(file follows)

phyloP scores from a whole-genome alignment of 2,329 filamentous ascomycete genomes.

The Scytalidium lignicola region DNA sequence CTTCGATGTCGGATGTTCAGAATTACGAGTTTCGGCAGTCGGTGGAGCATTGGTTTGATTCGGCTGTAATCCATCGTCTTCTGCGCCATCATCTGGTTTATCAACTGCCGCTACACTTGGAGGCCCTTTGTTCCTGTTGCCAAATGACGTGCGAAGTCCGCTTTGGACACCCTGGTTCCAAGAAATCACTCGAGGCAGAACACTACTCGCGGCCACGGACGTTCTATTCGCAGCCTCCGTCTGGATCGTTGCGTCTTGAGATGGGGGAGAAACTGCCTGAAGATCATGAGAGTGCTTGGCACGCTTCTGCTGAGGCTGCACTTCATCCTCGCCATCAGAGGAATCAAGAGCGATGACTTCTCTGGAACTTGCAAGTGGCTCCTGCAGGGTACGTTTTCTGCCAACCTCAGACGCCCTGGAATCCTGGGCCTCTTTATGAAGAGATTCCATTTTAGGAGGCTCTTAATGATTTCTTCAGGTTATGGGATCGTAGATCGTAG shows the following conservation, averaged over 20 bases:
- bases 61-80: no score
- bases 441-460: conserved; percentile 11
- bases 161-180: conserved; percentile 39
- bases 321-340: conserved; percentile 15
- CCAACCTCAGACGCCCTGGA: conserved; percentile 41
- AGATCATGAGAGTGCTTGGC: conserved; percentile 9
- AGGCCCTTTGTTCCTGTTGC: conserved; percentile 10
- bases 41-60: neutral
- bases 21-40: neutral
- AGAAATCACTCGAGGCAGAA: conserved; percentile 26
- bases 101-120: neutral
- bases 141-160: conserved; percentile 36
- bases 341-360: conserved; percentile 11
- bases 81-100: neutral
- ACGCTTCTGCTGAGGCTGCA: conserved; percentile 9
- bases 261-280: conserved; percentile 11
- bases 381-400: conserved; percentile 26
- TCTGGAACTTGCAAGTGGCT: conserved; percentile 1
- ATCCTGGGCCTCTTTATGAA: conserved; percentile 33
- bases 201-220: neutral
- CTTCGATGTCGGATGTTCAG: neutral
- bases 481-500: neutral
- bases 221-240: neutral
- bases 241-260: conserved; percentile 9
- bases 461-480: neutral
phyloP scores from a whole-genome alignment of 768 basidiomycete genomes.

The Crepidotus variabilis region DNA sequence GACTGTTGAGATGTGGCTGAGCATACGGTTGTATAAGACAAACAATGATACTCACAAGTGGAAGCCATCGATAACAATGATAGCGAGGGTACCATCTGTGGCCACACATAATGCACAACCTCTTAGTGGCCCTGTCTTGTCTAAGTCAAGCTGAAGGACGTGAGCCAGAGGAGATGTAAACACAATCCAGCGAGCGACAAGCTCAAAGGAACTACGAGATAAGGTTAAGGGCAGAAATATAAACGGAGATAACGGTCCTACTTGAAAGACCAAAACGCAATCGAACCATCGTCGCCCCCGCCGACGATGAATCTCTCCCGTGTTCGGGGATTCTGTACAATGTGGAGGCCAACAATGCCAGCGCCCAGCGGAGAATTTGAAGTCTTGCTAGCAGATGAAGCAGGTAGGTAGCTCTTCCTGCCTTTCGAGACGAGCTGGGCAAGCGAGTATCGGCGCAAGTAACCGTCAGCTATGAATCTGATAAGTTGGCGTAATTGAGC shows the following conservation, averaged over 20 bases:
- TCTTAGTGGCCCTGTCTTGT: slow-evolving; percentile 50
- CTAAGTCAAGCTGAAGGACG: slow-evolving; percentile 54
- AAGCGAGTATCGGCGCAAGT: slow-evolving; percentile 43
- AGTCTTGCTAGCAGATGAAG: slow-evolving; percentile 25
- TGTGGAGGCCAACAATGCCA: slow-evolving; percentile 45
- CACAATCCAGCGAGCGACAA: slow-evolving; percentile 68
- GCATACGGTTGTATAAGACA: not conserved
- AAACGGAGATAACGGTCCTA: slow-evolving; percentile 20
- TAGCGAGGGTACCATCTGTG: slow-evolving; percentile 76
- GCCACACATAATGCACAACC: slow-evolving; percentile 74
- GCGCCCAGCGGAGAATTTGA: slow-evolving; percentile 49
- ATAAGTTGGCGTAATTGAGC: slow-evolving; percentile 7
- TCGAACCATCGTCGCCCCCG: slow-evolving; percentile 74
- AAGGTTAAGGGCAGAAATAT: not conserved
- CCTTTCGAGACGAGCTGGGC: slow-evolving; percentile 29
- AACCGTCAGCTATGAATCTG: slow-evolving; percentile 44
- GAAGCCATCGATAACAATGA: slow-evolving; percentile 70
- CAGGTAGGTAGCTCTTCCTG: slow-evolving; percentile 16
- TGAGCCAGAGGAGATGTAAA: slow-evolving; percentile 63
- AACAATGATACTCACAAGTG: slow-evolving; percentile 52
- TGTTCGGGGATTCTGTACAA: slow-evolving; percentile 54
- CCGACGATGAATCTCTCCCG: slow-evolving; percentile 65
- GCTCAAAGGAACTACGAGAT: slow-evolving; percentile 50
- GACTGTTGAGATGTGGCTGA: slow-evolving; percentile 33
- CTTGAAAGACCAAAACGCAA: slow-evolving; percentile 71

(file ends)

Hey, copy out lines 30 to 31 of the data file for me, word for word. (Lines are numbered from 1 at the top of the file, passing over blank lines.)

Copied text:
- TCTTAGTGGCCCTGTCTTGT: slow-evolving; percentile 50
- CTAAGTCAAGCTGAAGGACG: slow-evolving; percentile 54